It was the summer of 1995 and there was a pervasive uneasiness across Genentech. There was great scientific work in progress, but employees were uncertain about the future direction of the company.
The board of directors had just asked the CEO to resign and the company was facing other challenges, including questions related to how the organization was marketing one of its medicines. An unclear financial future and a potential takeover loomed. Morale was low.
When employees came to work on July 10, flyers across the small campus announced a company-wide meeting. As the 2,800 employees assembled, co-founder Herb Boyer stood in front of the anxious audience to make an announcement: Art Levinson, the young, well-liked head of research and development—a biochemist by training who was probably more comfortable at the bench than in a boardroom—had been tapped for the role of president and CEO.
Not long after, Art told the LA Times, “This is nothing I aspired to, but being called upon, I wanted to help. Of course it’s a big job, but I’m excited about it.”
Employees were excited too. They knew Art well. They knew he was much more than a great scientist; they knew he could lead. “It was a time when people were a little gripe-y about things,” co-founder Herb Boyer recently recalled, “and Art, with his enthusiasm, changed the morale of the company.”
The promotion made international news, including the front page of The Wall Street Journal. But some financial analysts scratched their heads, questioning whether designating a 45-year-old science geek as CEO was a good move. Gary Kaminsky, a portfolio manager who was once one of Genentech’s biggest shareholders, was quoted in The Wall Street Journal saying, “Art is a fabulous scientist, but not in my opinion one you would suspect could run this company.” In The New York Times, John Archer, a biotechnology search firm executive, commented that appointing Levinson sent a strong signal about the direction the company was going. “This is going to be a research-driven organization,” he said, and added that even for a company as “swashbuckling as Genentech,” it was “quite striking” to have a scientist out in front. What these analysts didn’t realize was that this scientist, who did pioneering work on the HER2 cancer gene, had enviable business acumen and financial insight.
It was not long after the announcement that a wide banner announcing “Under New Management” appeared on the balcony outside of Art’s new office. Reluctantly, Art appeared, acknowledging that he now was the person in charge. The banner was a tangible signal that it was not going to be business as usual for this budding biotechnology company.
That July day gave Genentech new momentum. The following 14 years would be defined by Art’s deep commitment to science, doing what was best for the patient, nurturing Genentech’s unique culture, and inspiring intense dedication to the company’s difficult-but-meaningful work.
In one of his first actions as CEO, Art convinced Genentech’s board of directors to plow 50 percent of revenues back into research—which was a bold move at the time. He focused the company’s science on “significant unmet needs” particularly in oncology, along with immunology, and tissue growth and repair, as well as still unproven technologies such as monoclonal antibodies.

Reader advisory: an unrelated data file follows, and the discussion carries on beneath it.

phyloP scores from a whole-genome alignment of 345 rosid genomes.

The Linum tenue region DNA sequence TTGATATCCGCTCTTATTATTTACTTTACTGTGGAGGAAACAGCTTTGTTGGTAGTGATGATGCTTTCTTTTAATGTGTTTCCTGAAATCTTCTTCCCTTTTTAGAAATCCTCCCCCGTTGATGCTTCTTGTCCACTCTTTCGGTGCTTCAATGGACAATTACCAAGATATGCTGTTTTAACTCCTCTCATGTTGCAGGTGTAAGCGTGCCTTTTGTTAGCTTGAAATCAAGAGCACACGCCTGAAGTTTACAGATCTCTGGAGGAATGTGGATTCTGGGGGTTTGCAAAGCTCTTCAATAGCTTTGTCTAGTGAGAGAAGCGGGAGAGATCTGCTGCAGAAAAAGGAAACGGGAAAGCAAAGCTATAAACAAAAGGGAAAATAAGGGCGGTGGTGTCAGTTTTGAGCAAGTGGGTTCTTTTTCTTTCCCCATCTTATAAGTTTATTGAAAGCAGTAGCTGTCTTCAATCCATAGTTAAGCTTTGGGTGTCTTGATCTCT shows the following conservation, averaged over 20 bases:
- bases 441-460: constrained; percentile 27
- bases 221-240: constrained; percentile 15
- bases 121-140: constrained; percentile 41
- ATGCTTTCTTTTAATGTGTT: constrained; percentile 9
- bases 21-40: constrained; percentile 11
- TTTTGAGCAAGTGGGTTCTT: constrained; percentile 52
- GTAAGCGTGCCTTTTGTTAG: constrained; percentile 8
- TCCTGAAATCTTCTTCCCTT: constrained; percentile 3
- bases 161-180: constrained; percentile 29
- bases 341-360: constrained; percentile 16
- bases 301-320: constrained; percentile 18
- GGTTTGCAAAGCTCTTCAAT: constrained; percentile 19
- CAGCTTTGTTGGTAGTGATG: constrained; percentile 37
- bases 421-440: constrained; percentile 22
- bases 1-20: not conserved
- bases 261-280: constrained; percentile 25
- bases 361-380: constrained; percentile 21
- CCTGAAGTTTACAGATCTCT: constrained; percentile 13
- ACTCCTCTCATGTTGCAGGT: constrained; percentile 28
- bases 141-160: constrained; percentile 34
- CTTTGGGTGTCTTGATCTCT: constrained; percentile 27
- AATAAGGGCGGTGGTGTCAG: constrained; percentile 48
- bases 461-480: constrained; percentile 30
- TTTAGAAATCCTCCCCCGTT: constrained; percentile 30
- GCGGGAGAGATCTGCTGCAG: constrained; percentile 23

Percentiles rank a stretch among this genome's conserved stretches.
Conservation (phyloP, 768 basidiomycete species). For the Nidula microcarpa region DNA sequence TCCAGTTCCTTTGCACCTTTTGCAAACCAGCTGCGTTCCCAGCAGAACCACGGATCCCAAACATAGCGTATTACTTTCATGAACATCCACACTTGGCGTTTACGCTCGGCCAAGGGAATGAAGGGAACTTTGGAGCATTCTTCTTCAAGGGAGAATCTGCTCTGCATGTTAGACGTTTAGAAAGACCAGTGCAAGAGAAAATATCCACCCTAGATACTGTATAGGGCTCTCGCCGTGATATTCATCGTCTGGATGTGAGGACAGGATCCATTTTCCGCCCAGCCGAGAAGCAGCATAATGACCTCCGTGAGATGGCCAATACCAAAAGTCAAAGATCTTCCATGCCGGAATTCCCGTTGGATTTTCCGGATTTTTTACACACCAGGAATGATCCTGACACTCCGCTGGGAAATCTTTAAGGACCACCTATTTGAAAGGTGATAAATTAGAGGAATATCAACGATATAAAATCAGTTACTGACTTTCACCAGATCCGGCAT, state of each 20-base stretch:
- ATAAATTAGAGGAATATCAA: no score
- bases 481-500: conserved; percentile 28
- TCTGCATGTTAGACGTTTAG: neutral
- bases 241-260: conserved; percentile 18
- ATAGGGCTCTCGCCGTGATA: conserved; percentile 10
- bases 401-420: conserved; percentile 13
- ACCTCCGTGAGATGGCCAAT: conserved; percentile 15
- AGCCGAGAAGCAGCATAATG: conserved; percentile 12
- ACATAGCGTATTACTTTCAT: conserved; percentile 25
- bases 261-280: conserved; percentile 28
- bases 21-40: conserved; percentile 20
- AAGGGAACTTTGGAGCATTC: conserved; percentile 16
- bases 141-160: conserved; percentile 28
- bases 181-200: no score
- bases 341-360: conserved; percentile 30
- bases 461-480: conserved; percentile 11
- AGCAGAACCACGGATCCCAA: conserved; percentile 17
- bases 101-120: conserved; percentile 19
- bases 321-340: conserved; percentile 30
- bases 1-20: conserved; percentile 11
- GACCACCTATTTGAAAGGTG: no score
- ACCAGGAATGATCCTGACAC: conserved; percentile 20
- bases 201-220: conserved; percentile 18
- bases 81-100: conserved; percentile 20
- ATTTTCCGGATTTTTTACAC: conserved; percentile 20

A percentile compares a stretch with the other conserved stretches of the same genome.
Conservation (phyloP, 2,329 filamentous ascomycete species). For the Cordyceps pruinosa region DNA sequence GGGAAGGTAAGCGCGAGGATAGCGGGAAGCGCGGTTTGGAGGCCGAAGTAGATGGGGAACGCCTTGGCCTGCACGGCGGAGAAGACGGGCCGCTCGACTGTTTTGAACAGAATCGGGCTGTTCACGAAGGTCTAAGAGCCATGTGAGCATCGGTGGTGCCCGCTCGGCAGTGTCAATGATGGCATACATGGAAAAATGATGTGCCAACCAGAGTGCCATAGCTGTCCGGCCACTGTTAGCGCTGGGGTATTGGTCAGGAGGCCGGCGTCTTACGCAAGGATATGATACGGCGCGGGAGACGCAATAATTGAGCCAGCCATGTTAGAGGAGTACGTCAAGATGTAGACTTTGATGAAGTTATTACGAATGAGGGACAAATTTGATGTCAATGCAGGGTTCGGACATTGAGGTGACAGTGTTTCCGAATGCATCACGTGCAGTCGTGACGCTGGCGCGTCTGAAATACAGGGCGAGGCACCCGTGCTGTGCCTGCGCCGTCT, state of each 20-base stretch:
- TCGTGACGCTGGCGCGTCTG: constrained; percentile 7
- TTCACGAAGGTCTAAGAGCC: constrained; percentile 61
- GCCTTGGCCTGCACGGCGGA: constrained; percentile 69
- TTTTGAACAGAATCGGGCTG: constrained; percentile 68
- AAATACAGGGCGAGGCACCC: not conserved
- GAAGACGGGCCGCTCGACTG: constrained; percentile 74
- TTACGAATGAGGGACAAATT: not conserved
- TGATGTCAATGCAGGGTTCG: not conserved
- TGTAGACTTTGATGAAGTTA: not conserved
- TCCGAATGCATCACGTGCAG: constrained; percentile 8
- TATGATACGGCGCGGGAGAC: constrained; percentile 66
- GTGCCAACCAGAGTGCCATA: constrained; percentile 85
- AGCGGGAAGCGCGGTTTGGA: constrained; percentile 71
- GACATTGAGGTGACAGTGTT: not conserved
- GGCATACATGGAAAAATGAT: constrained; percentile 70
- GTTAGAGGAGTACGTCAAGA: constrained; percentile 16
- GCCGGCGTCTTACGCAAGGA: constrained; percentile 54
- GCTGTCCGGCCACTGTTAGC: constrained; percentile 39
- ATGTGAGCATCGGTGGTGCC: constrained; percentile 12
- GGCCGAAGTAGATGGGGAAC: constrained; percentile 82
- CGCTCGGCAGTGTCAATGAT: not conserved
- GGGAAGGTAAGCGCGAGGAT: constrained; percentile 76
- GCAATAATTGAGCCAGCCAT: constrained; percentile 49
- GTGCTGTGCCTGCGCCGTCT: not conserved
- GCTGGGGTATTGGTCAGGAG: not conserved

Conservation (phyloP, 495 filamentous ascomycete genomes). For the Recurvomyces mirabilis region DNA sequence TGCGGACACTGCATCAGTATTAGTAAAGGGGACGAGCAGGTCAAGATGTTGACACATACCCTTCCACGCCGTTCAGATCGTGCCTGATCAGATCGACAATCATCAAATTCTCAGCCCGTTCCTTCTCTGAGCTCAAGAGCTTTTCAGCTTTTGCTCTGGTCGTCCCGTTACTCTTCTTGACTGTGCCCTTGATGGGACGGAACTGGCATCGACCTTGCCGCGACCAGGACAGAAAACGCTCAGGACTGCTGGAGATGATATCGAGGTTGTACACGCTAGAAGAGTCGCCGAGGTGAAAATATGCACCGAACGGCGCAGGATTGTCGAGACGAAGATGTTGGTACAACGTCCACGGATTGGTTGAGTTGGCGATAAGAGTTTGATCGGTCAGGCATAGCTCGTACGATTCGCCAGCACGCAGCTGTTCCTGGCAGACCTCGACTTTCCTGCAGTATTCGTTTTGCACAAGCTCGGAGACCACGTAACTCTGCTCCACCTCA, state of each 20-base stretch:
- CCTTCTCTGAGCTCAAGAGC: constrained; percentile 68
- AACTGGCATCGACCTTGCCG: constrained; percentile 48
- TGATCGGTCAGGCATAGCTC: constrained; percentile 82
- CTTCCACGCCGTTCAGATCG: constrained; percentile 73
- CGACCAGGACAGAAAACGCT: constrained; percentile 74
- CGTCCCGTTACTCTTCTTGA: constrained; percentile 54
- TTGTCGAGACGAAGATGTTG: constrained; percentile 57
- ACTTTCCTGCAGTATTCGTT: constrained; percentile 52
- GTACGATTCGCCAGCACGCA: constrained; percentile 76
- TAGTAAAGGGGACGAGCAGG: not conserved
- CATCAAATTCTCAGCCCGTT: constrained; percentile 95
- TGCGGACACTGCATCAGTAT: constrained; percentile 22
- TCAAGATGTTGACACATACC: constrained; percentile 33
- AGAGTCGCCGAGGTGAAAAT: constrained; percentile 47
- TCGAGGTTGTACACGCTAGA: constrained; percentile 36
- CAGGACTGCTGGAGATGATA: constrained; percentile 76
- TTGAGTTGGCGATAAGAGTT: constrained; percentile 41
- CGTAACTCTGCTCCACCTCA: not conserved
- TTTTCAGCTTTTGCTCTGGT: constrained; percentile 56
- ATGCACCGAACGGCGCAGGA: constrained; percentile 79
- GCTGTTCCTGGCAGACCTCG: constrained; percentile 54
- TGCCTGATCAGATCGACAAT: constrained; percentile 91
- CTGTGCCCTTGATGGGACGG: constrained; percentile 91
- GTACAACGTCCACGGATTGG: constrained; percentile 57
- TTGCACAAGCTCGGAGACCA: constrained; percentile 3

“If we took the long-term perspective—if we funded a lot more of the projects coming out of research than a typical company would fund—we could ultimately help patients best,” Art said. Early on in his tenure as CEO, he established his belief that great science would yield great medicines—and he became known for his willingness to take the risks, both in business and science, to make a difference for patients. He routinely did what many didn’t think possible—and encouraged his employees to do so, too.
With the novel manufacturing process that Art had institutionalized in the 1980s as a scientist, Genentech was able to start scaling its ability to deliver medicines to patients. The company received a remarkable 13 FDA approvals for new medicines during Art’s tenure. Millions of patients were treated during that time with Genentech’s new medicines, which improved the lives of people suffering with a wide range of diseases.
At the same time, Art reinfused the company with the playful spirit Bob and Herb had imagined. He understood what motivated people to do their best work. He participated in zany antics and showed up at parties dressed as the Mad Hatter, Sgt. Pepper, Batman and an M&M, even singing and dancing his way through musical numbers at a Broadway-themed Friday afternoon Ho-Ho. He constructed puzzles that unlocked clues to highly anticipated employee events and designed a companywide bingo game that would halt the “spread of unintelligible, gibberish-laden PowerPoint presentations.”
Art modeled a work hard/play hard culture. At work, he had high expectations and demanded scientific rigor. He was known for responding to emails within minutes, no matter the time of day (or night). He challenged the organization to identify single decision-makers and eliminate unnecessary bureaucracy. His sense of urgency and attention to detail were infectious. As attendees at the 2009 JP Morgan Healthcare Conference can attest, simple oversights—such as an illustration of a DNA Helix twisting in an incorrect direction—did not escape him. But his quick wit and disarming nature made him a well-liked figure among employees and throughout the biotech community.
Art, now CEO of Calico and chairman of the board of Apple, personified much of what Genentech still stands for today—a focus on patients, smart risk taking and following the science wherever it may lead. His unique style of leadership turned what was arguably one of the company’s greatest moments of unease, instability and low morale into a renewed era of scientific curiosity and focus with a bright, irreverent spirit.